JOURNAL ARTICLE
REVIEW

MicroRNAs: novel biomarkers for human cancer

Claudine L Bartels, Gregory J Tsongalis
Clinical Chemistry 2009, 55 (4): 623-31
19246618

BACKGROUND: MicroRNAs (miRNAs), small RNA molecules of approximately 22 nucleotides, have been shown to be up- or downregulated in specific cell types and disease states. These molecules have become recognized as one of the major regulatory gatekeepers of coding genes in the human genome.

CONTENT: We review the structure, nomenclature, mechanism of action, technologies used for miRNA detection, and associations of miRNAs with human cancer. miRNAs are produced in a tissue-specific manner, and changes in miRNA within a tissue type can be correlated with disease status. miRNAs appear to regulate mRNA translation and degradation via mechanisms that are dependent on the degree of complementarity between the miRNA and mRNA molecules. miRNAs can be detected via several methods, such as microarrays, bead-based arrays, and quantitative real-time PCR. The tissue concentrations of specific miRNAs have been associated with tumor invasiveness, metastatic potential, and other clinical characteristics for several types of cancers, including chronic lymphocytic leukemia, and breast, colorectal, hepatic, lung, pancreatic, and prostate cancers.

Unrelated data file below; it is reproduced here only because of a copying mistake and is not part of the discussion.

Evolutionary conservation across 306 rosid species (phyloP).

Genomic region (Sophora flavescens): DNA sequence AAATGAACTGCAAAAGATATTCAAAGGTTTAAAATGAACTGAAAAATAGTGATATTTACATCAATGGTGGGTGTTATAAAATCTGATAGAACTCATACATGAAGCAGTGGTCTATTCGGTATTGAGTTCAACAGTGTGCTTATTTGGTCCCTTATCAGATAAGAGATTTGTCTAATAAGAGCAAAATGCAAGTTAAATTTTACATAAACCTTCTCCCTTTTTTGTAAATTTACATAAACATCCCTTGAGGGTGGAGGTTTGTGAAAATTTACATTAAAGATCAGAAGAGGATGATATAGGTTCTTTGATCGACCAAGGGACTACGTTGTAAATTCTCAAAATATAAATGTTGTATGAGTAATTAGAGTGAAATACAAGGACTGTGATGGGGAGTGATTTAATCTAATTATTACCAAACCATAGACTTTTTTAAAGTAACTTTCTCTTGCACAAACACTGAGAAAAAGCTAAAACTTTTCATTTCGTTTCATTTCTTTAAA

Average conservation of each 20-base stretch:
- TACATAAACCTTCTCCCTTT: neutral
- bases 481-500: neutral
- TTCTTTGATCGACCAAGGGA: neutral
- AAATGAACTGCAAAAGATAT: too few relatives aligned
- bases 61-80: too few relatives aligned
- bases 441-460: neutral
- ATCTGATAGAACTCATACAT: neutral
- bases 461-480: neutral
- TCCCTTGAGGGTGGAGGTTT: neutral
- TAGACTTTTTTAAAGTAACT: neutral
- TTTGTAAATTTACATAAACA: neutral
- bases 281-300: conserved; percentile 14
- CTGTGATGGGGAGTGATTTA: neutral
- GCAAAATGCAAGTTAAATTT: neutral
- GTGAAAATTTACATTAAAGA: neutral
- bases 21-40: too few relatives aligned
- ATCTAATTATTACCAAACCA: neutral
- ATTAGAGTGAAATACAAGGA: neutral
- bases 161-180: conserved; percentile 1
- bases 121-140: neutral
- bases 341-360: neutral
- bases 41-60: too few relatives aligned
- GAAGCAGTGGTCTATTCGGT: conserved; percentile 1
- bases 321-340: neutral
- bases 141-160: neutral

SUMMARY: By targeting and controlling the expression of mRNA, miRNAs can control highly complex signal-transduction pathways and other biological pathways. The biologic roles of miRNAs in cancer suggest a correlation with prognosis and therapeutic outcome. Further investigation of these roles may lead to new approaches for the categorization, diagnosis, and treatment of human cancers.

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